Ironman Hawaii Finish Line

We snapped this just after this young lady got up from one knee

Kona Finish Line

It appears he said "Yes"!

Watching someone finish Ironman Hawaii is a powerful experience. By the end of the night, we were hoarse from cheering and drained from the drama.

Laura Sophiea at finish

Laura finished despite a bad knee

Sunday was our official day to celebrate. Coeur hosted a post-race breakfast at Daylight Mind Coffee Shop and were fortunate to have Stef Hanson present to conduct interviews.

Later in the evening, we attended the formal awards ceremony and got to see Hailey, Katie Colville, and Laura Sophiea pick up their bowls.

Hailey Manning on the Podium

Hailey moved up to 4th from 5th on the podium last year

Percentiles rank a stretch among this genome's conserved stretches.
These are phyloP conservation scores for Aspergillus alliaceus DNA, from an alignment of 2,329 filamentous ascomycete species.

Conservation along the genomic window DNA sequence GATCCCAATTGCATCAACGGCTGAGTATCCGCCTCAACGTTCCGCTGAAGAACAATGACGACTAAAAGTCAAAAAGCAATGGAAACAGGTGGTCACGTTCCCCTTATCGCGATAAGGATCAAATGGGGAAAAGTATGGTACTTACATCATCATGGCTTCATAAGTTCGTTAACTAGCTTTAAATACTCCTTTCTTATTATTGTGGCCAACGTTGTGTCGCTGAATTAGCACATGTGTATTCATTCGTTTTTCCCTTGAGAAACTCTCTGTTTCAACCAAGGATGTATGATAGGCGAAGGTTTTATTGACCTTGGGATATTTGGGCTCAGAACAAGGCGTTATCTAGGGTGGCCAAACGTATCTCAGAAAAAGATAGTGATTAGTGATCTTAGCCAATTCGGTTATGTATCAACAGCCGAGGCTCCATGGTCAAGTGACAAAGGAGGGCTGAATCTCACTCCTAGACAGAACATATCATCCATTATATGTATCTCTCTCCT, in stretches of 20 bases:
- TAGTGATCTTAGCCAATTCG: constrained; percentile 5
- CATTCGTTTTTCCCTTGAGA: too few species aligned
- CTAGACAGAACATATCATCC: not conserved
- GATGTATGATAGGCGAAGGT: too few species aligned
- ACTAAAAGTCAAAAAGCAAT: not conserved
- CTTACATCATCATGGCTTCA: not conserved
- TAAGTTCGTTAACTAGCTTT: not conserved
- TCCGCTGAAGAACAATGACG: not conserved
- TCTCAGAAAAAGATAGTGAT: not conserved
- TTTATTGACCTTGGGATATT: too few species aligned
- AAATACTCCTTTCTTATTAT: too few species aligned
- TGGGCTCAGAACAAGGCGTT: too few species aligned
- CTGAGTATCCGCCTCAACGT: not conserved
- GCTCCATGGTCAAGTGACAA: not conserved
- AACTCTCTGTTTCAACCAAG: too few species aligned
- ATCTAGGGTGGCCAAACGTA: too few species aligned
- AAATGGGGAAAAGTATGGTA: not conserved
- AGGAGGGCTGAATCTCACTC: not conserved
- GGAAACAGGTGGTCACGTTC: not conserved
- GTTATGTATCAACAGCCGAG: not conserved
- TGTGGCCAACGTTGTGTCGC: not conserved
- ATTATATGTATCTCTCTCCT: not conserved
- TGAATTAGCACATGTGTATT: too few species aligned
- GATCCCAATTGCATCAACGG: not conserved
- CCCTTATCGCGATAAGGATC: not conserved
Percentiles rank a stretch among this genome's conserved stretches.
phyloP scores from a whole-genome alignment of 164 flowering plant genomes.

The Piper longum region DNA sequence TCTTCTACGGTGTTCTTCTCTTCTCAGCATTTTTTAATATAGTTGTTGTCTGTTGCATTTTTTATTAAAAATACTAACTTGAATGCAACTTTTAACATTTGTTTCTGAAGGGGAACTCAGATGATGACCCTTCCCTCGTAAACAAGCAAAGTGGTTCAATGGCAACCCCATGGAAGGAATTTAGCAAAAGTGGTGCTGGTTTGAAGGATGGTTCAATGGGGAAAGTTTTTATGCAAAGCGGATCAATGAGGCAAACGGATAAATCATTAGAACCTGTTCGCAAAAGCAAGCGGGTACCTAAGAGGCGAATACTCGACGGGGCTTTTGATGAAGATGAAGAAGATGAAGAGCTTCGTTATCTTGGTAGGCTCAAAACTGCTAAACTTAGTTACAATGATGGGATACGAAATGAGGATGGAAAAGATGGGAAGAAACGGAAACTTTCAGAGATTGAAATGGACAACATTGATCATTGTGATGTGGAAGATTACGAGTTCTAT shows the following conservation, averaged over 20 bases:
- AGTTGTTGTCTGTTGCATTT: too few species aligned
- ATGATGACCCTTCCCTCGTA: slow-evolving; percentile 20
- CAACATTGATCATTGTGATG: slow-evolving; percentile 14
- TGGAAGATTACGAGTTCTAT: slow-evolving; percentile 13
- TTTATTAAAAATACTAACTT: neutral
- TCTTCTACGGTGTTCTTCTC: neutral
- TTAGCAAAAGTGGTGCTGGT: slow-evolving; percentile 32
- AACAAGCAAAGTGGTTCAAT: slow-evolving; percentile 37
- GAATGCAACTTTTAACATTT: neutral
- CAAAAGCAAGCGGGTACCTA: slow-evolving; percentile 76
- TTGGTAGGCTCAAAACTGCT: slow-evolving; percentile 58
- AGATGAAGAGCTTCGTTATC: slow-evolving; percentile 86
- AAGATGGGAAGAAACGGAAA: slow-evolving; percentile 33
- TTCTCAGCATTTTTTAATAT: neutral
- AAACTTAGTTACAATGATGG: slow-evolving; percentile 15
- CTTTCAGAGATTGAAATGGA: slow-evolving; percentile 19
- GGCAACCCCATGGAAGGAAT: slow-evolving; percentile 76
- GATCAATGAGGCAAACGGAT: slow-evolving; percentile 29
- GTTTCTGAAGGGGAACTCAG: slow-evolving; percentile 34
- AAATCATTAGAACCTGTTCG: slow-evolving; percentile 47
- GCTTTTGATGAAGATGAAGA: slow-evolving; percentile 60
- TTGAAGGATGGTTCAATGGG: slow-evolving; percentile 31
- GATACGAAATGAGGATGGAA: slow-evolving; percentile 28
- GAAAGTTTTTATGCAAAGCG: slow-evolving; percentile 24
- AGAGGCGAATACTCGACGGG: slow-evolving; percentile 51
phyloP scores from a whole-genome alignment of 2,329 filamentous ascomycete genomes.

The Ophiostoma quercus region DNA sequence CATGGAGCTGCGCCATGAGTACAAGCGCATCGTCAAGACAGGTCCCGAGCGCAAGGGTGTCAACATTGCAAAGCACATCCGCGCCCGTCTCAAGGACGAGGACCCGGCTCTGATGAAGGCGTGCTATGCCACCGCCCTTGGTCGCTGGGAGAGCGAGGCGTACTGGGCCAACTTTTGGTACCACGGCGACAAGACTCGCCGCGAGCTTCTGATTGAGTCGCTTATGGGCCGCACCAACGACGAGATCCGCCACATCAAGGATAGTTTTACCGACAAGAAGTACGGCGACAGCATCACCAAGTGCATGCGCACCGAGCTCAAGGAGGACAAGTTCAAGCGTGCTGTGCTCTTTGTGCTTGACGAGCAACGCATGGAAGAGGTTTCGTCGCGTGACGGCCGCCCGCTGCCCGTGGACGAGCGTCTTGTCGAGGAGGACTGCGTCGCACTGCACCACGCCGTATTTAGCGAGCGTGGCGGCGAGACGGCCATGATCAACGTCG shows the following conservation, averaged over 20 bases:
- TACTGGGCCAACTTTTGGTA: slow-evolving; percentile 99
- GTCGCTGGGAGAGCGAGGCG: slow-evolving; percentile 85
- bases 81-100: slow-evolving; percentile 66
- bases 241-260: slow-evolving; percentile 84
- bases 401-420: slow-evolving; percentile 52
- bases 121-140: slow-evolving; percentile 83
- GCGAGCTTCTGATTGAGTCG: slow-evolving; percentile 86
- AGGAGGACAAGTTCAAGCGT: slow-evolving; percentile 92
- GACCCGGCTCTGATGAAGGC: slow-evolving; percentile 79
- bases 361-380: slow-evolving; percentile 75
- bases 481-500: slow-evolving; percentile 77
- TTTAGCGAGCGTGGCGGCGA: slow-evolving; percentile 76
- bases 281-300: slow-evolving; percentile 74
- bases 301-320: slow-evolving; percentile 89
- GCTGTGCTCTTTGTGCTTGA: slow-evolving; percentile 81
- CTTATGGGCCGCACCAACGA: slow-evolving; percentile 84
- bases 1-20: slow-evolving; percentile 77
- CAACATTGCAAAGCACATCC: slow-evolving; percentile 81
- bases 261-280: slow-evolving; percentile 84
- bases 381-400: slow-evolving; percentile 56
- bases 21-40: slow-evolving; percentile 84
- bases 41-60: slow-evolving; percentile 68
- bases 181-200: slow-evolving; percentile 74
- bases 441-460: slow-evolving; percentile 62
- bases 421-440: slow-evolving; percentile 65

Katie Colville Podium

Katie Colville's first (but probably not last) Kona Podium

Laura Sophiea Podium

Laura Sophiea's Age Group win nets her a bowl and a World Champion Jersey

Before we knew it, our week was over and we were heading back to the mainland. We did have a moment of sadness as it sunk in that Kona was finished for the year, but fortunately we’ll be going to the CAF event in San Diego this weekend and will get to reconnect with many of our friends.

Then, it’s off to Tempe for Ironman Arizona.

In closing, we have to say Congratulations to everyone who raced Hawaii. You are all amazing and the images of you racing will inspire us for years to come. 

Reginald Holden